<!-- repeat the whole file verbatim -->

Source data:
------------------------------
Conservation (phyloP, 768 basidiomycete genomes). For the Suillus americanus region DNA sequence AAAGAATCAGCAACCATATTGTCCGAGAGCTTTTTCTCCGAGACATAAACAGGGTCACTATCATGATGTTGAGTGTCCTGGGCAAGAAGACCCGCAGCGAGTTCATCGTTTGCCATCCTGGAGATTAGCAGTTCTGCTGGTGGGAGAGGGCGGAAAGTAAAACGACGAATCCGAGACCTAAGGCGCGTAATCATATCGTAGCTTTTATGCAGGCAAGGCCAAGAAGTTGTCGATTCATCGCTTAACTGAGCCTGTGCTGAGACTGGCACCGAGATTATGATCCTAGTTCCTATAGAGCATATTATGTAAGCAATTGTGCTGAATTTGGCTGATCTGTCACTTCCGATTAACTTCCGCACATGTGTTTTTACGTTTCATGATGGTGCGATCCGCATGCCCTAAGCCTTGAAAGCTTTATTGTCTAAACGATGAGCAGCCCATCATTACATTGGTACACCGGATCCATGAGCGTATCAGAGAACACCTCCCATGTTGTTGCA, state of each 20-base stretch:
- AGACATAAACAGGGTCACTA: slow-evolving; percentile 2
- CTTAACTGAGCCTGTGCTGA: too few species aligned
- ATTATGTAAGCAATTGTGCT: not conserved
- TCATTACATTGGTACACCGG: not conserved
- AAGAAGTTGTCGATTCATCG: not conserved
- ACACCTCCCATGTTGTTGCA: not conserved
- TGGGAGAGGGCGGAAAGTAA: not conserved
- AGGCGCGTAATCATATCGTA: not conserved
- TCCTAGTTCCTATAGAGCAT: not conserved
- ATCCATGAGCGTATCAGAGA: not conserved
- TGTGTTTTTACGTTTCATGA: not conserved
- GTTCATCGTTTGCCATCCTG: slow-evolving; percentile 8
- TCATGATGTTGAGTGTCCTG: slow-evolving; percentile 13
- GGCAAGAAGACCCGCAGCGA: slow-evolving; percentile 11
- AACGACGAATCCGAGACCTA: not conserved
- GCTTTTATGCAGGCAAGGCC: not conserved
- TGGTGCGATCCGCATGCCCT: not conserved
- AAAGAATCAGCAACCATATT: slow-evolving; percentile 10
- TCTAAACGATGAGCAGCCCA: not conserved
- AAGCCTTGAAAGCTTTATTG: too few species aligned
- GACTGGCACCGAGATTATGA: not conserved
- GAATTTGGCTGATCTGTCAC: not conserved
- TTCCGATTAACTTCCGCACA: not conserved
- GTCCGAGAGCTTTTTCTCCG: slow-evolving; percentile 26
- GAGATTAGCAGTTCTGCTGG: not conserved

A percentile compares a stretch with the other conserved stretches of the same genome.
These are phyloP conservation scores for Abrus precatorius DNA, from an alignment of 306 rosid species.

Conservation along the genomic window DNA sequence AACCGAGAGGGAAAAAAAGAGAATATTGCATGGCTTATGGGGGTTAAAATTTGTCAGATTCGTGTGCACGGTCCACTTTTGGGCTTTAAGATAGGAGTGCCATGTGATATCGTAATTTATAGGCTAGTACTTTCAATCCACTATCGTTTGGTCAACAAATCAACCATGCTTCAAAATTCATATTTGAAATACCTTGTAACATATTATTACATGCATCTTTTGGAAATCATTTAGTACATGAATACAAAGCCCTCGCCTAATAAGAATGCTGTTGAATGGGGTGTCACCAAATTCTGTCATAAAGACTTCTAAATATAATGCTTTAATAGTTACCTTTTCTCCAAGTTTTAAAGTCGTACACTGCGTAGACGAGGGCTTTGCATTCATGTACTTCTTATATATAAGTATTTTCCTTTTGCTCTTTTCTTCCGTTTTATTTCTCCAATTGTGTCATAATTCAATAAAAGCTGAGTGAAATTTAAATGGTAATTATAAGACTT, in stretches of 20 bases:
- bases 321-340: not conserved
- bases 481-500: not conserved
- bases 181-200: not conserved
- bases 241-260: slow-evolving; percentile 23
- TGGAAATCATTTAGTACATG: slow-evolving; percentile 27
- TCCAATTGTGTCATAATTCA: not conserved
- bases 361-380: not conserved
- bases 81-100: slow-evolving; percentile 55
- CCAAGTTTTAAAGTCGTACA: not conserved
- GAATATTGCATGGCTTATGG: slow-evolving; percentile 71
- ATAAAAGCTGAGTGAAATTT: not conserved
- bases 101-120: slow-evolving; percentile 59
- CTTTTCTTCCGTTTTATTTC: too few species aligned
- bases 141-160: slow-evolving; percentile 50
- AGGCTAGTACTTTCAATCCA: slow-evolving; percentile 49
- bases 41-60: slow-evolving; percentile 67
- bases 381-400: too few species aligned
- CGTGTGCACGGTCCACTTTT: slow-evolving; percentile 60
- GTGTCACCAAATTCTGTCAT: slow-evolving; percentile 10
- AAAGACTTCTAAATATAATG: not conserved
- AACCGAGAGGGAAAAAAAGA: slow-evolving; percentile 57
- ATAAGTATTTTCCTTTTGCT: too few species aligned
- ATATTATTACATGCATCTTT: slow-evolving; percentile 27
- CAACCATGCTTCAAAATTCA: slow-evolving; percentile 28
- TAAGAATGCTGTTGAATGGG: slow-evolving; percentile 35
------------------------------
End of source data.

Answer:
Conservation (phyloP, 768 basidiomycete genomes). For the Suillus americanus region DNA sequence AAAGAATCAGCAACCATATTGTCCGAGAGCTTTTTCTCCGAGACATAAACAGGGTCACTATCATGATGTTGAGTGTCCTGGGCAAGAAGACCCGCAGCGAGTTCATCGTTTGCCATCCTGGAGATTAGCAGTTCTGCTGGTGGGAGAGGGCGGAAAGTAAAACGACGAATCCGAGACCTAAGGCGCGTAATCATATCGTAGCTTTTATGCAGGCAAGGCCAAGAAGTTGTCGATTCATCGCTTAACTGAGCCTGTGCTGAGACTGGCACCGAGATTATGATCCTAGTTCCTATAGAGCATATTATGTAAGCAATTGTGCTGAATTTGGCTGATCTGTCACTTCCGATTAACTTCCGCACATGTGTTTTTACGTTTCATGATGGTGCGATCCGCATGCCCTAAGCCTTGAAAGCTTTATTGTCTAAACGATGAGCAGCCCATCATTACATTGGTACACCGGATCCATGAGCGTATCAGAGAACACCTCCCATGTTGTTGCA, state of each 20-base stretch:
- AGACATAAACAGGGTCACTA: slow-evolving; percentile 2
- CTTAACTGAGCCTGTGCTGA: too few species aligned
- ATTATGTAAGCAATTGTGCT: not conserved
- TCATTACATTGGTACACCGG: not conserved
- AAGAAGTTGTCGATTCATCG: not conserved
- ACACCTCCCATGTTGTTGCA: not conserved
- TGGGAGAGGGCGGAAAGTAA: not conserved
- AGGCGCGTAATCATATCGTA: not conserved
- TCCTAGTTCCTATAGAGCAT: not conserved
- ATCCATGAGCGTATCAGAGA: not conserved
- TGTGTTTTTACGTTTCATGA: not conserved
- GTTCATCGTTTGCCATCCTG: slow-evolving; percentile 8
- TCATGATGTTGAGTGTCCTG: slow-evolving; percentile 13
- GGCAAGAAGACCCGCAGCGA: slow-evolving; percentile 11
- AACGACGAATCCGAGACCTA: not conserved
- GCTTTTATGCAGGCAAGGCC: not conserved
- TGGTGCGATCCGCATGCCCT: not conserved
- AAAGAATCAGCAACCATATT: slow-evolving; percentile 10
- TCTAAACGATGAGCAGCCCA: not conserved
- AAGCCTTGAAAGCTTTATTG: too few species aligned
- GACTGGCACCGAGATTATGA: not conserved
- GAATTTGGCTGATCTGTCAC: not conserved
- TTCCGATTAACTTCCGCACA: not conserved
- GTCCGAGAGCTTTTTCTCCG: slow-evolving; percentile 26
- GAGATTAGCAGTTCTGCTGG: not conserved

A percentile compares a stretch with the other conserved stretches of the same genome.
These are phyloP conservation scores for Abrus precatorius DNA, from an alignment of 306 rosid species.

Conservation along the genomic window DNA sequence AACCGAGAGGGAAAAAAAGAGAATATTGCATGGCTTATGGGGGTTAAAATTTGTCAGATTCGTGTGCACGGTCCACTTTTGGGCTTTAAGATAGGAGTGCCATGTGATATCGTAATTTATAGGCTAGTACTTTCAATCCACTATCGTTTGGTCAACAAATCAACCATGCTTCAAAATTCATATTTGAAATACCTTGTAACATATTATTACATGCATCTTTTGGAAATCATTTAGTACATGAATACAAAGCCCTCGCCTAATAAGAATGCTGTTGAATGGGGTGTCACCAAATTCTGTCATAAAGACTTCTAAATATAATGCTTTAATAGTTACCTTTTCTCCAAGTTTTAAAGTCGTACACTGCGTAGACGAGGGCTTTGCATTCATGTACTTCTTATATATAAGTATTTTCCTTTTGCTCTTTTCTTCCGTTTTATTTCTCCAATTGTGTCATAATTCAATAAAAGCTGAGTGAAATTTAAATGGTAATTATAAGACTT, in stretches of 20 bases:
- bases 321-340: not conserved
- bases 481-500: not conserved
- bases 181-200: not conserved
- bases 241-260: slow-evolving; percentile 23
- TGGAAATCATTTAGTACATG: slow-evolving; percentile 27
- TCCAATTGTGTCATAATTCA: not conserved
- bases 361-380: not conserved
- bases 81-100: slow-evolving; percentile 55
- CCAAGTTTTAAAGTCGTACA: not conserved
- GAATATTGCATGGCTTATGG: slow-evolving; percentile 71
- ATAAAAGCTGAGTGAAATTT: not conserved
- bases 101-120: slow-evolving; percentile 59
- CTTTTCTTCCGTTTTATTTC: too few species aligned
- bases 141-160: slow-evolving; percentile 50
- AGGCTAGTACTTTCAATCCA: slow-evolving; percentile 49
- bases 41-60: slow-evolving; percentile 67
- bases 381-400: too few species aligned
- CGTGTGCACGGTCCACTTTT: slow-evolving; percentile 60
- GTGTCACCAAATTCTGTCAT: slow-evolving; percentile 10
- AAAGACTTCTAAATATAATG: not conserved
- AACCGAGAGGGAAAAAAAGA: slow-evolving; percentile 57
- ATAAGTATTTTCCTTTTGCT: too few species aligned
- ATATTATTACATGCATCTTT: slow-evolving; percentile 27
- CAACCATGCTTCAAAATTCA: slow-evolving; percentile 28
- TAAGAATGCTGTTGAATGGG: slow-evolving; percentile 35